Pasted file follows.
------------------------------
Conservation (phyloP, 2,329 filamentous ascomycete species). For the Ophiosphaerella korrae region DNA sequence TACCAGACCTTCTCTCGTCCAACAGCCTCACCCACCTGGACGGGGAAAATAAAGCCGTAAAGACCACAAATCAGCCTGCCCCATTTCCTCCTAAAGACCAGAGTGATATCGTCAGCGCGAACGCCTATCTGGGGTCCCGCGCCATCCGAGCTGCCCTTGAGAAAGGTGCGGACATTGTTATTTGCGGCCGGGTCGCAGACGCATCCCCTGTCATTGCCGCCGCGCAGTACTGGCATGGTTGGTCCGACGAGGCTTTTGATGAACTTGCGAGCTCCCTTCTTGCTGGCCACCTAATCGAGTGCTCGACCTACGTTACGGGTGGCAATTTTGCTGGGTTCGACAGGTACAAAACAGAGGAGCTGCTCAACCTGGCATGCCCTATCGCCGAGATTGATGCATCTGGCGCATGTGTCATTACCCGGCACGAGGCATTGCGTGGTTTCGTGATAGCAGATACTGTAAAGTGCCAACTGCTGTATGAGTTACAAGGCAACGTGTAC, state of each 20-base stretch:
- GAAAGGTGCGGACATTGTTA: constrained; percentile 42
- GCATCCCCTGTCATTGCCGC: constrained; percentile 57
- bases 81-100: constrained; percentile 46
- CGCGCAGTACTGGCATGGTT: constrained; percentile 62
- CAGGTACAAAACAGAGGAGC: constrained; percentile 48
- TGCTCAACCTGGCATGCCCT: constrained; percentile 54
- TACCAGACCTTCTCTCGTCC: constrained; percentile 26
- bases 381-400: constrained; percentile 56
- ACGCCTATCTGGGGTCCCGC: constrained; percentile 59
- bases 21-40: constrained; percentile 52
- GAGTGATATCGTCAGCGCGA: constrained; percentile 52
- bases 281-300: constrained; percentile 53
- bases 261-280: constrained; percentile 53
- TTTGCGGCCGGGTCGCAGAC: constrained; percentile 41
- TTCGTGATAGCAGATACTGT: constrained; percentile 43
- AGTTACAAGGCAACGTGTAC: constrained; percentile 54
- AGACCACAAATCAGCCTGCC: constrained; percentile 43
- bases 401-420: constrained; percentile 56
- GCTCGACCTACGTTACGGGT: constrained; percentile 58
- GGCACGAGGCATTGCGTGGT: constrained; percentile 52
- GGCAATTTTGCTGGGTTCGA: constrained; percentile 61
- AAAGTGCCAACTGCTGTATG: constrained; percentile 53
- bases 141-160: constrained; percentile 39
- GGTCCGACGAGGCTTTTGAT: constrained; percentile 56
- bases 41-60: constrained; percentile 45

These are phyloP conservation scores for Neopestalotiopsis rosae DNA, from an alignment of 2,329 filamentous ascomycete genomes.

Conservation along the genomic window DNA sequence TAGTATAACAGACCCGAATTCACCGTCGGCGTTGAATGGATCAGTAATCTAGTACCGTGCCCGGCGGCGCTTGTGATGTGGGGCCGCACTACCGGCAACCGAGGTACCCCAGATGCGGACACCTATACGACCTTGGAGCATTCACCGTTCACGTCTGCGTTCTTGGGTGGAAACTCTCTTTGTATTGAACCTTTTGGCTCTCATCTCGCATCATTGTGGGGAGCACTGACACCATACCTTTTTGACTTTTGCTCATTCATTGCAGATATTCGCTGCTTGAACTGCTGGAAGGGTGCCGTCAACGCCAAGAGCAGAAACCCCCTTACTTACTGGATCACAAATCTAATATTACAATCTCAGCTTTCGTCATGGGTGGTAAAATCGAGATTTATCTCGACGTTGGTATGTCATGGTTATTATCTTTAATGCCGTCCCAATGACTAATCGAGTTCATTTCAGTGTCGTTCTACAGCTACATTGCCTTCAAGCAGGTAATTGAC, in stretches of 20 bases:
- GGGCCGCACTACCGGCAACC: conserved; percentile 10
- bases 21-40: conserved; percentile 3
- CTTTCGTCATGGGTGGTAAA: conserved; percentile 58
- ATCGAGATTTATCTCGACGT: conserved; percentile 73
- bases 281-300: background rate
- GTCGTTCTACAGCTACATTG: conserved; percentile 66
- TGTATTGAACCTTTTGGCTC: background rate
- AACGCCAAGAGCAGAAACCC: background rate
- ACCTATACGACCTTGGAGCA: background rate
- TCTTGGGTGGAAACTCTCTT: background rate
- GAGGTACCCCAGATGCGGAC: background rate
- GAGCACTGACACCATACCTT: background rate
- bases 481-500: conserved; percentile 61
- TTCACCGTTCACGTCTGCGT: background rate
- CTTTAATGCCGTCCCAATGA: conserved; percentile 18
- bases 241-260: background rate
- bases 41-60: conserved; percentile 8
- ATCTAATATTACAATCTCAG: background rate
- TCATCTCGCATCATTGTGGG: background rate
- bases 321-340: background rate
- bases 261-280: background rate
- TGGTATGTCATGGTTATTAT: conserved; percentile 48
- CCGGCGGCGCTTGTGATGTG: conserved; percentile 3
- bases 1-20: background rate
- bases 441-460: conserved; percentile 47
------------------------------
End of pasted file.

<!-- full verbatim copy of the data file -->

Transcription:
Conservation (phyloP, 2,329 filamentous ascomycete species). For the Ophiosphaerella korrae region DNA sequence TACCAGACCTTCTCTCGTCCAACAGCCTCACCCACCTGGACGGGGAAAATAAAGCCGTAAAGACCACAAATCAGCCTGCCCCATTTCCTCCTAAAGACCAGAGTGATATCGTCAGCGCGAACGCCTATCTGGGGTCCCGCGCCATCCGAGCTGCCCTTGAGAAAGGTGCGGACATTGTTATTTGCGGCCGGGTCGCAGACGCATCCCCTGTCATTGCCGCCGCGCAGTACTGGCATGGTTGGTCCGACGAGGCTTTTGATGAACTTGCGAGCTCCCTTCTTGCTGGCCACCTAATCGAGTGCTCGACCTACGTTACGGGTGGCAATTTTGCTGGGTTCGACAGGTACAAAACAGAGGAGCTGCTCAACCTGGCATGCCCTATCGCCGAGATTGATGCATCTGGCGCATGTGTCATTACCCGGCACGAGGCATTGCGTGGTTTCGTGATAGCAGATACTGTAAAGTGCCAACTGCTGTATGAGTTACAAGGCAACGTGTAC, state of each 20-base stretch:
- GAAAGGTGCGGACATTGTTA: constrained; percentile 42
- GCATCCCCTGTCATTGCCGC: constrained; percentile 57
- bases 81-100: constrained; percentile 46
- CGCGCAGTACTGGCATGGTT: constrained; percentile 62
- CAGGTACAAAACAGAGGAGC: constrained; percentile 48
- TGCTCAACCTGGCATGCCCT: constrained; percentile 54
- TACCAGACCTTCTCTCGTCC: constrained; percentile 26
- bases 381-400: constrained; percentile 56
- ACGCCTATCTGGGGTCCCGC: constrained; percentile 59
- bases 21-40: constrained; percentile 52
- GAGTGATATCGTCAGCGCGA: constrained; percentile 52
- bases 281-300: constrained; percentile 53
- bases 261-280: constrained; percentile 53
- TTTGCGGCCGGGTCGCAGAC: constrained; percentile 41
- TTCGTGATAGCAGATACTGT: constrained; percentile 43
- AGTTACAAGGCAACGTGTAC: constrained; percentile 54
- AGACCACAAATCAGCCTGCC: constrained; percentile 43
- bases 401-420: constrained; percentile 56
- GCTCGACCTACGTTACGGGT: constrained; percentile 58
- GGCACGAGGCATTGCGTGGT: constrained; percentile 52
- GGCAATTTTGCTGGGTTCGA: constrained; percentile 61
- AAAGTGCCAACTGCTGTATG: constrained; percentile 53
- bases 141-160: constrained; percentile 39
- GGTCCGACGAGGCTTTTGAT: constrained; percentile 56
- bases 41-60: constrained; percentile 45

These are phyloP conservation scores for Neopestalotiopsis rosae DNA, from an alignment of 2,329 filamentous ascomycete genomes.

Conservation along the genomic window DNA sequence TAGTATAACAGACCCGAATTCACCGTCGGCGTTGAATGGATCAGTAATCTAGTACCGTGCCCGGCGGCGCTTGTGATGTGGGGCCGCACTACCGGCAACCGAGGTACCCCAGATGCGGACACCTATACGACCTTGGAGCATTCACCGTTCACGTCTGCGTTCTTGGGTGGAAACTCTCTTTGTATTGAACCTTTTGGCTCTCATCTCGCATCATTGTGGGGAGCACTGACACCATACCTTTTTGACTTTTGCTCATTCATTGCAGATATTCGCTGCTTGAACTGCTGGAAGGGTGCCGTCAACGCCAAGAGCAGAAACCCCCTTACTTACTGGATCACAAATCTAATATTACAATCTCAGCTTTCGTCATGGGTGGTAAAATCGAGATTTATCTCGACGTTGGTATGTCATGGTTATTATCTTTAATGCCGTCCCAATGACTAATCGAGTTCATTTCAGTGTCGTTCTACAGCTACATTGCCTTCAAGCAGGTAATTGAC, in stretches of 20 bases:
- GGGCCGCACTACCGGCAACC: conserved; percentile 10
- bases 21-40: conserved; percentile 3
- CTTTCGTCATGGGTGGTAAA: conserved; percentile 58
- ATCGAGATTTATCTCGACGT: conserved; percentile 73
- bases 281-300: background rate
- GTCGTTCTACAGCTACATTG: conserved; percentile 66
- TGTATTGAACCTTTTGGCTC: background rate
- AACGCCAAGAGCAGAAACCC: background rate
- ACCTATACGACCTTGGAGCA: background rate
- TCTTGGGTGGAAACTCTCTT: background rate
- GAGGTACCCCAGATGCGGAC: background rate
- GAGCACTGACACCATACCTT: background rate
- bases 481-500: conserved; percentile 61
- TTCACCGTTCACGTCTGCGT: background rate
- CTTTAATGCCGTCCCAATGA: conserved; percentile 18
- bases 241-260: background rate
- bases 41-60: conserved; percentile 8
- ATCTAATATTACAATCTCAG: background rate
- TCATCTCGCATCATTGTGGG: background rate
- bases 321-340: background rate
- bases 261-280: background rate
- TGGTATGTCATGGTTATTAT: conserved; percentile 48
- CCGGCGGCGCTTGTGATGTG: conserved; percentile 3
- bases 1-20: background rate
- bases 441-460: conserved; percentile 47